"Ravishing" Rick Rude, who was raised in Robbinsdale and became one of America's professional wrestling stars of the late 1980s and early '90s, died Tuesday in his suburban Atlanta home of a heart condition, family members said Thursday. He was 40.
In September 1993 Rude defeated Ric (Nature Boy) Flair, an Edina native, to win the National Wrestling Alliance (NWA) world heavyweight title.
The wrestler, whose real name was Rick Rood, was known for his colorful clothing and a signature move he called the "Rude Awakening."
At 24, he finished sixth in the world light-heavyweight arm wrestling championship in Las Vegas. He was second in the nationals in 1980.
Rude came into the national spotlight in April 1989 when he defeated the Ultimate Warrior for the World Wrestling Federation's (WWF) Intercontinental Title.
Eddie (the trainer of champions) Sharkey, said on the World Championship Wrestling (WCW) Web site Wednesday that "Rick Rude never forgot where he came from . . . he was planning a comeback of some sort."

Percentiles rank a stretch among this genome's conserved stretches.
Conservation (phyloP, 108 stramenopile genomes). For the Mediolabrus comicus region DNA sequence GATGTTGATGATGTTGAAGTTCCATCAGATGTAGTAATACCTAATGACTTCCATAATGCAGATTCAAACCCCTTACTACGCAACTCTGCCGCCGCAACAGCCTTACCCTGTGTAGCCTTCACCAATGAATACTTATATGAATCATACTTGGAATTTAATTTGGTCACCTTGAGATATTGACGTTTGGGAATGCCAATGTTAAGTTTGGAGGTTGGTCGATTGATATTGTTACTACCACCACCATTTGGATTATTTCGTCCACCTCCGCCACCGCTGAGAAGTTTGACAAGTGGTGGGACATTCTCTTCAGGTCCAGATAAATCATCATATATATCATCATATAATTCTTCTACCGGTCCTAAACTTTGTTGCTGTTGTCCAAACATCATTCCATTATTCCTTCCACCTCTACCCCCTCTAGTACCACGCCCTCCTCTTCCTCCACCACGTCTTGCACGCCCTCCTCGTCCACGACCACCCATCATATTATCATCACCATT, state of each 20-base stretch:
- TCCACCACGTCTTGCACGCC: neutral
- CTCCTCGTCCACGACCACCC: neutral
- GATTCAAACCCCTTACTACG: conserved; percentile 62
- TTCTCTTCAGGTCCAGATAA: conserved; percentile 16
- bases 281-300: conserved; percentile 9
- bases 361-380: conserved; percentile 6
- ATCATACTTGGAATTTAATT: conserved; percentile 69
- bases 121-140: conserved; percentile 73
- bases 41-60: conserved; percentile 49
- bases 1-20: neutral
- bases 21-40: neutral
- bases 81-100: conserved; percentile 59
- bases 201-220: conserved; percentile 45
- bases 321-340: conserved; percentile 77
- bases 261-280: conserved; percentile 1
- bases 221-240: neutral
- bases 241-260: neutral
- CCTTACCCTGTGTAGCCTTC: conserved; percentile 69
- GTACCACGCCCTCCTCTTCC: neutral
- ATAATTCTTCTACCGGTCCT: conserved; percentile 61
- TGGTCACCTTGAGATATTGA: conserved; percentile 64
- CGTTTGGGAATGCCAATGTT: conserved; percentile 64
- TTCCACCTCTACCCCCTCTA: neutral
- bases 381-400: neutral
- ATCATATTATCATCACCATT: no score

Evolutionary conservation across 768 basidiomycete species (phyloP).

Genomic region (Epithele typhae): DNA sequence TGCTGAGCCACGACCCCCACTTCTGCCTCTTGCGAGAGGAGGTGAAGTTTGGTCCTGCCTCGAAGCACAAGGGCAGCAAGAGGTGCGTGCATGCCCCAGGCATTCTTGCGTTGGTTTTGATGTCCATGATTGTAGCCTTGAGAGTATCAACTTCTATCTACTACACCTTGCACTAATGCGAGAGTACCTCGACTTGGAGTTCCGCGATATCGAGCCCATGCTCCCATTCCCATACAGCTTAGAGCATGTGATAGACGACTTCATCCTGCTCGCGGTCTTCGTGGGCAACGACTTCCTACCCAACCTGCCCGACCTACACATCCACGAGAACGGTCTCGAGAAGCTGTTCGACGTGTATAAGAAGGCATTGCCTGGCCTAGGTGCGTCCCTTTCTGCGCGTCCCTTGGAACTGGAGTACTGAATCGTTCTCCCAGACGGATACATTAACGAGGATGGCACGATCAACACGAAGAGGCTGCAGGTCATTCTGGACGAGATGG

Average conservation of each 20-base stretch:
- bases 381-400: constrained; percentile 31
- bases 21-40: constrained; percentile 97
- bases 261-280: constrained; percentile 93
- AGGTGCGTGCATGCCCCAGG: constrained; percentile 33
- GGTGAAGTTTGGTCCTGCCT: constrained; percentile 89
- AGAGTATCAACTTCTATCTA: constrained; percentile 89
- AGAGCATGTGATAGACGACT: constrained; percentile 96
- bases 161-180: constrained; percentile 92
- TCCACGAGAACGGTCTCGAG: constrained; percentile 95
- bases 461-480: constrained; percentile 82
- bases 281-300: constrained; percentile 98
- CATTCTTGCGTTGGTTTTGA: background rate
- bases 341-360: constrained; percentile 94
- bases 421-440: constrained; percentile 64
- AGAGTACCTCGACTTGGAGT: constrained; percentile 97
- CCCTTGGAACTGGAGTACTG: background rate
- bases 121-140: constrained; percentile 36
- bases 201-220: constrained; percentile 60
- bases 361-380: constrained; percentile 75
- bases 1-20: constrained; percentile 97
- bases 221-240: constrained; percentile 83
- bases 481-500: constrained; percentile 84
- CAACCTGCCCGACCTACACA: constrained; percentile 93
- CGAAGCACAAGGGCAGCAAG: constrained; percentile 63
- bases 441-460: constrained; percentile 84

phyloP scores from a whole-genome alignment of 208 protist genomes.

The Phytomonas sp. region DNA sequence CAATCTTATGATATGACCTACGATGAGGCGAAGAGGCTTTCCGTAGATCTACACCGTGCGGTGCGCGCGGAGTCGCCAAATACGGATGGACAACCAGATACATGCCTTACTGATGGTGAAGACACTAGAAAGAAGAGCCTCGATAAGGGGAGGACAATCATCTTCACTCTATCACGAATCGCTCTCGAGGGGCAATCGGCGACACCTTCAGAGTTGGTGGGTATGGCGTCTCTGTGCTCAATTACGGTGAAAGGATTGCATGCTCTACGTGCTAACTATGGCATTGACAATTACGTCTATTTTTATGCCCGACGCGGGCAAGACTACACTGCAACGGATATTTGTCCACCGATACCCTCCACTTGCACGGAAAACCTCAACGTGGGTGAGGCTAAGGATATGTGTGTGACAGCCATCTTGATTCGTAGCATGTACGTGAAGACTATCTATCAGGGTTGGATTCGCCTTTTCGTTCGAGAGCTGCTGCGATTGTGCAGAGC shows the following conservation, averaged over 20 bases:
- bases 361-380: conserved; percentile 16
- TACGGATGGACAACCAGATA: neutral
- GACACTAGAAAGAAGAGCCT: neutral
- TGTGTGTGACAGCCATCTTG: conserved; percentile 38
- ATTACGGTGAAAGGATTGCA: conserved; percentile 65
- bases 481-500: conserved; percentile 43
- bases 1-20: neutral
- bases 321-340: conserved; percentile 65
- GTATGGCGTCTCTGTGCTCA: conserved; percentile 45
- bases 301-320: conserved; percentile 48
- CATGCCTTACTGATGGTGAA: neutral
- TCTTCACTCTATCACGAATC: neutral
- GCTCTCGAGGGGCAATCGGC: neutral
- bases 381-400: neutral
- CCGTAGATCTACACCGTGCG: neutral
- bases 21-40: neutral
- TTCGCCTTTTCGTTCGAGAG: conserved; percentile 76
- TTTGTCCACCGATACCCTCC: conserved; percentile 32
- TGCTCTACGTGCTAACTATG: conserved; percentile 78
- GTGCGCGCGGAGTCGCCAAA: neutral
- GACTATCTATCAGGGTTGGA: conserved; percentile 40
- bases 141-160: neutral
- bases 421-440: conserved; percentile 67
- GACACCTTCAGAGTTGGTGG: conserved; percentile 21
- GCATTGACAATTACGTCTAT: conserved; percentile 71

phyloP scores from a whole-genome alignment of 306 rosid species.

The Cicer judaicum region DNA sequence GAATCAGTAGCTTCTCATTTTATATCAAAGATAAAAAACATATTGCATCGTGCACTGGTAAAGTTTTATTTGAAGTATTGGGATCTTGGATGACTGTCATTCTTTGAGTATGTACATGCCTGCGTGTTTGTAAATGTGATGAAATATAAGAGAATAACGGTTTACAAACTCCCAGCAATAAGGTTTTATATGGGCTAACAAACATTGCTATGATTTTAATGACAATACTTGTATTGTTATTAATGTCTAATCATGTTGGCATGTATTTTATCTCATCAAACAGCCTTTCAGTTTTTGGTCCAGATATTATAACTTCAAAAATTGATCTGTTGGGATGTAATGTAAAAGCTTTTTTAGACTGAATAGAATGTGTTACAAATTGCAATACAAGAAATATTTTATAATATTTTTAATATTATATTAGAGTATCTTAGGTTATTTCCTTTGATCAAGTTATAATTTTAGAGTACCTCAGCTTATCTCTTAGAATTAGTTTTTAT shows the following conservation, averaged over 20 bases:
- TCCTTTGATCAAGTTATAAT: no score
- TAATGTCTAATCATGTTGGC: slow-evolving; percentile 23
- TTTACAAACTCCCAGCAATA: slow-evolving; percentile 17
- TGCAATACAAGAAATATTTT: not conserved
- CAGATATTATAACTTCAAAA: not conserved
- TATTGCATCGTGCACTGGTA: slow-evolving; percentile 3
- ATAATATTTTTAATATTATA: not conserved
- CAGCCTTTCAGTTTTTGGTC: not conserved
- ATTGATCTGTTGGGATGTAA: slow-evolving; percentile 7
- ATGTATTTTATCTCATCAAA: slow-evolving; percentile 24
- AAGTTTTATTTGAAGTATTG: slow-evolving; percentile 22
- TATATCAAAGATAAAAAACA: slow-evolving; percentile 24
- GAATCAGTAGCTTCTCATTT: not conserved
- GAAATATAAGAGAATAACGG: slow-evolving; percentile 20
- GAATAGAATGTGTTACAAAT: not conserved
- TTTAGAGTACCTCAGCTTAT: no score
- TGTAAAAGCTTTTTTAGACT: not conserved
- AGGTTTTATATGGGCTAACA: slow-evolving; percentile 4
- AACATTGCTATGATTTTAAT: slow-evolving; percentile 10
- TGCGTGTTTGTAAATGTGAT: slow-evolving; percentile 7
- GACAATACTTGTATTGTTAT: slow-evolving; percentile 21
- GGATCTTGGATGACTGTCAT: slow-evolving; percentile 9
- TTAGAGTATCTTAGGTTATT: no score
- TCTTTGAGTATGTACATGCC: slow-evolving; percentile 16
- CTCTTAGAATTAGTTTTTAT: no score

In March 1994, Hiroshi Hase beat Rude for the WCW World Heavyweight title, but Rude won it back eight days later.
A neck injury in the mid-1990s forced him to retire.
He later returned to wrestling as a manager and commentator, according to the WCW Web site.
According to the Chatterbox News Web site, Rude is survived by his wife, Michelle; his daughter, Merissa; sons Richard and Colton, all of Alpharetta, Ga.; his mother and stepfather, Sally and Larry Chiaferi of Las Vegas; his father and stepmother, Richard and Penny of Minneapolis; four sisters, Sherry of Robbinsdale, Nancy of Champlin and Cathy Carder and Marcy Wheeler, both of Las Vegas; a brother, Michael of Minneapolis, and two grandparents.
Services will be held Saturday in Georgia.